Arriving at Paracale, I saw the one of the three churches that is celebrating its 400th foundation on the day itself. The church in Paracale is named Our Lady of Candles or Our Lady of Candelaria. It was built in 1611 using bamboo and nipa which makes it 400 years just like the University of Santo Tomas before it was reconstructed between 1888 and 1898. I admire old churches for their stone structure which authenticate the period of time it was built.
During the old days, Paracale was a mining town. Most of the town’s people lived by mining gold. Every February 1-2, they are celebrating the Pabirik festival. Pabirik is a local term for method in gold mining. A few blocks from the church, our group composed of Bernard Supetran, PR consultant, Benjamin Layug of Business Mirror, Lito Cinco of Daily Tribune, Kara Santos of Sunday Inquirer and yours truly, went to the public basketball court to witness the Pabirik street dancing competition. We were accompanied by the Provincial Tourism Office people of Camarines Norte, Roufel and Amable.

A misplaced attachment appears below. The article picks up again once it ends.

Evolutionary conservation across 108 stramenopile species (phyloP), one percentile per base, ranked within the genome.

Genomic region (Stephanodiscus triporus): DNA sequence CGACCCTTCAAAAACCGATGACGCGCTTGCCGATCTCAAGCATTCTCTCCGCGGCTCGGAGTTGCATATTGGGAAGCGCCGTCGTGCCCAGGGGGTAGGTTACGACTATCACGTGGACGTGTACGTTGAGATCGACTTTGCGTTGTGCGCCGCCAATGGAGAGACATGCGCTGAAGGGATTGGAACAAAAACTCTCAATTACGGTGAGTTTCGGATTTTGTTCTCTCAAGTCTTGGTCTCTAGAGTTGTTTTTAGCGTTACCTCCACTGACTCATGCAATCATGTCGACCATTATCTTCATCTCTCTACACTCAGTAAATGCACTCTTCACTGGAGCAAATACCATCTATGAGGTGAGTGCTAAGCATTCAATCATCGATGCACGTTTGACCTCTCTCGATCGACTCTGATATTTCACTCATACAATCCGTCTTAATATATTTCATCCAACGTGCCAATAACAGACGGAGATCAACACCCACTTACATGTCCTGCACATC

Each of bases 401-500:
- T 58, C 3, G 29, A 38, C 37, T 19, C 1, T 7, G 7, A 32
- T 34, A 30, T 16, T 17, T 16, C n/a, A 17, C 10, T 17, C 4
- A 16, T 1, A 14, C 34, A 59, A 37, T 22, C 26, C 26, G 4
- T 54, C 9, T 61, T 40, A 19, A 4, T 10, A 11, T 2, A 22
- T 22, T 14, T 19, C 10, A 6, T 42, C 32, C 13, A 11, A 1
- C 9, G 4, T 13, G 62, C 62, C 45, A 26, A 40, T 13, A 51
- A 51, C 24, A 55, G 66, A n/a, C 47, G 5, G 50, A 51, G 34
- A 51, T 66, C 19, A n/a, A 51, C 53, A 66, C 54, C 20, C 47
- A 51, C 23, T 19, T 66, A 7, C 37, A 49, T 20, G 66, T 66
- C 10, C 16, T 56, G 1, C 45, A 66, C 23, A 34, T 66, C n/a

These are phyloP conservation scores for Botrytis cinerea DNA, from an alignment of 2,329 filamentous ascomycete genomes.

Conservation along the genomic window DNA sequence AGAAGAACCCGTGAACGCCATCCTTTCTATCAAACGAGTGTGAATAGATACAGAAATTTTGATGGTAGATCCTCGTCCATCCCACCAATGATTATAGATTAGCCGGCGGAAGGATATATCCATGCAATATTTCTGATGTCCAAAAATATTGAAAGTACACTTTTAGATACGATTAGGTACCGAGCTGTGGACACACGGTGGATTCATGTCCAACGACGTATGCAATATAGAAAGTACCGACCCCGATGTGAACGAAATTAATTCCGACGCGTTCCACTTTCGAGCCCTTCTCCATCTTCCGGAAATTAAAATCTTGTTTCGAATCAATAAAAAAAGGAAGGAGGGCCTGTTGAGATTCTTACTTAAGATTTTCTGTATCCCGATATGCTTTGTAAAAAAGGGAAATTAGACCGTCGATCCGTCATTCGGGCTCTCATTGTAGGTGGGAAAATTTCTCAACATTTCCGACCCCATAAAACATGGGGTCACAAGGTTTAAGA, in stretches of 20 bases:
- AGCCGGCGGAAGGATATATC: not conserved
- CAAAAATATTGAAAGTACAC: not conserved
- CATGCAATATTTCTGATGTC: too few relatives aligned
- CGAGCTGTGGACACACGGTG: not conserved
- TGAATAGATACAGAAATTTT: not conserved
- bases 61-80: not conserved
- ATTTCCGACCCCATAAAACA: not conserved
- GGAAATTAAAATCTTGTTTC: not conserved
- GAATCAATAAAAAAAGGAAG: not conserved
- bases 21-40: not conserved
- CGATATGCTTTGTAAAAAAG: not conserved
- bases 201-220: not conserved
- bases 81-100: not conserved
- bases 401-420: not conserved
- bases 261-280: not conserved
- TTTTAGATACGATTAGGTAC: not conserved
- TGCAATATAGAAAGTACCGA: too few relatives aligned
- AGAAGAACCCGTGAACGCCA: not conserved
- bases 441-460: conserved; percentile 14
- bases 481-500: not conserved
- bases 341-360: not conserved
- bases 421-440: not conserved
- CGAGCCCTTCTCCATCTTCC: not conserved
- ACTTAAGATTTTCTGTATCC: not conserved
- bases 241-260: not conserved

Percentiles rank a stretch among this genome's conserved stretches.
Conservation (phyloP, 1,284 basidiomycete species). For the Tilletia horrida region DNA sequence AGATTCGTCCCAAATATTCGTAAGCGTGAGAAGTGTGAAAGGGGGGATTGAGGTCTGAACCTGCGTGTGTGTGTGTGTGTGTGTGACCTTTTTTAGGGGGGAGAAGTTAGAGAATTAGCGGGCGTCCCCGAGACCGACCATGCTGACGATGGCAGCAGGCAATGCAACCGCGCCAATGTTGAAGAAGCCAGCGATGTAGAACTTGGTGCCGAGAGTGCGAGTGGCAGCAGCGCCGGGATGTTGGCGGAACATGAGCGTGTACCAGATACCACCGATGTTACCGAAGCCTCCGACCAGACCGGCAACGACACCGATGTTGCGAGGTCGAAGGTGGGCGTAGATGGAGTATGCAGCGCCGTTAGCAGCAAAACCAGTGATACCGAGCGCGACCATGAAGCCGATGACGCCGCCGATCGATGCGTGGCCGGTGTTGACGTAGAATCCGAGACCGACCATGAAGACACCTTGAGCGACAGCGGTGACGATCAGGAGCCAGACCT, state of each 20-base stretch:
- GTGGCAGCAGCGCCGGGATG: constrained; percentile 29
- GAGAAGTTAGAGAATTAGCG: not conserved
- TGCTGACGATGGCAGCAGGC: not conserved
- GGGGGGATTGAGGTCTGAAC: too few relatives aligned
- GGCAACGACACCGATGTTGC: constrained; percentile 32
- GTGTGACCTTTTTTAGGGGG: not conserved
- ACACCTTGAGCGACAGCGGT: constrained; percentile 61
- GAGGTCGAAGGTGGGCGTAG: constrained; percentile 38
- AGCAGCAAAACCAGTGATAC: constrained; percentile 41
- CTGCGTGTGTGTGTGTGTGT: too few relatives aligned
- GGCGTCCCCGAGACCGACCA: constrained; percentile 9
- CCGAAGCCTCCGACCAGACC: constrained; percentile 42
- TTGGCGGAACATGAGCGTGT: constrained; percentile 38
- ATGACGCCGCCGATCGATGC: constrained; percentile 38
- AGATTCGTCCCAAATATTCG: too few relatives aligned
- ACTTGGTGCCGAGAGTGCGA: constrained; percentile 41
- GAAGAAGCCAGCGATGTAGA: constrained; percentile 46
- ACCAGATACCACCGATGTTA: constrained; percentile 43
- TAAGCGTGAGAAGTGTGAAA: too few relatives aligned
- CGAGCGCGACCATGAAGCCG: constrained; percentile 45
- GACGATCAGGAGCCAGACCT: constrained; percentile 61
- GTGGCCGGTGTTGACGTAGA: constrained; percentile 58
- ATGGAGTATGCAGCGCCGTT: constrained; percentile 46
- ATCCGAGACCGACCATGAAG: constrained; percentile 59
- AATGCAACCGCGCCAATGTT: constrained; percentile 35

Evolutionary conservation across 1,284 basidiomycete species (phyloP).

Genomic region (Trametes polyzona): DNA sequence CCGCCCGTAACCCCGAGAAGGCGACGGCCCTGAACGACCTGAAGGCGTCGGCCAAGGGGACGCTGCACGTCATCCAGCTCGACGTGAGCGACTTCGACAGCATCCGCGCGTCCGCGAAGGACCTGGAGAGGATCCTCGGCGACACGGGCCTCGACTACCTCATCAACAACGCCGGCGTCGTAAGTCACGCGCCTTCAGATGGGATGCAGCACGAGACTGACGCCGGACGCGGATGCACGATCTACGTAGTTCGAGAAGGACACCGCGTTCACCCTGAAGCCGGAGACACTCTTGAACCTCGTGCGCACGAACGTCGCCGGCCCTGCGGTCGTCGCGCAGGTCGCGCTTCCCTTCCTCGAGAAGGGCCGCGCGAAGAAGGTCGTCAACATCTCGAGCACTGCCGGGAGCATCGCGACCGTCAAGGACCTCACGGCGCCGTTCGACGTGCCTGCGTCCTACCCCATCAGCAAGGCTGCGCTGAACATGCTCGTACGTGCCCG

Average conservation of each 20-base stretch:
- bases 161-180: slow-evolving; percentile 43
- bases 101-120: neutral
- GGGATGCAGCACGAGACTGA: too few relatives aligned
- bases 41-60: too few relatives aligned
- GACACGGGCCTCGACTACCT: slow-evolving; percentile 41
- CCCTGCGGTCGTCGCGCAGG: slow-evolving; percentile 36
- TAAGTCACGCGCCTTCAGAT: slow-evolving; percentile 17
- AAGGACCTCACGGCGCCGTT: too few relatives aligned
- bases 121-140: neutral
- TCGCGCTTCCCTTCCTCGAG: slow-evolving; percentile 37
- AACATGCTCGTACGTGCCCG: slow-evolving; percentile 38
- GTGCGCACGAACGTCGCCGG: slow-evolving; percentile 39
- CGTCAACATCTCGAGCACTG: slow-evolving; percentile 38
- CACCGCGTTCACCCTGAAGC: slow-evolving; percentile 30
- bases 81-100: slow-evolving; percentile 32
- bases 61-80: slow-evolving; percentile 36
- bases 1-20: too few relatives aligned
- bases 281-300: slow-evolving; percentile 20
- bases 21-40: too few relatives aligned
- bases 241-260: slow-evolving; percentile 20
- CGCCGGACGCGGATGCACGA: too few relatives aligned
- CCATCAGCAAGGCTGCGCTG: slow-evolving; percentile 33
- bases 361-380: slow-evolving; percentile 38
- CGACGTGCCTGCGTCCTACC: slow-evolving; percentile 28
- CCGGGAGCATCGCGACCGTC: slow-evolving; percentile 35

Mostly participated and represented by the schools of Paracale, they gave active performances that are very creative and very modern as well as very colorful because of the costumes. Each group gives account to the origins of Paracale. According to the legend, the Lady of Candelaria goes down the Tabernacle and defend the town against the Moro invaders. We also made introductions to the mayor of Paracale during the event. After watching a couple of performances, we left to visit the other two churches.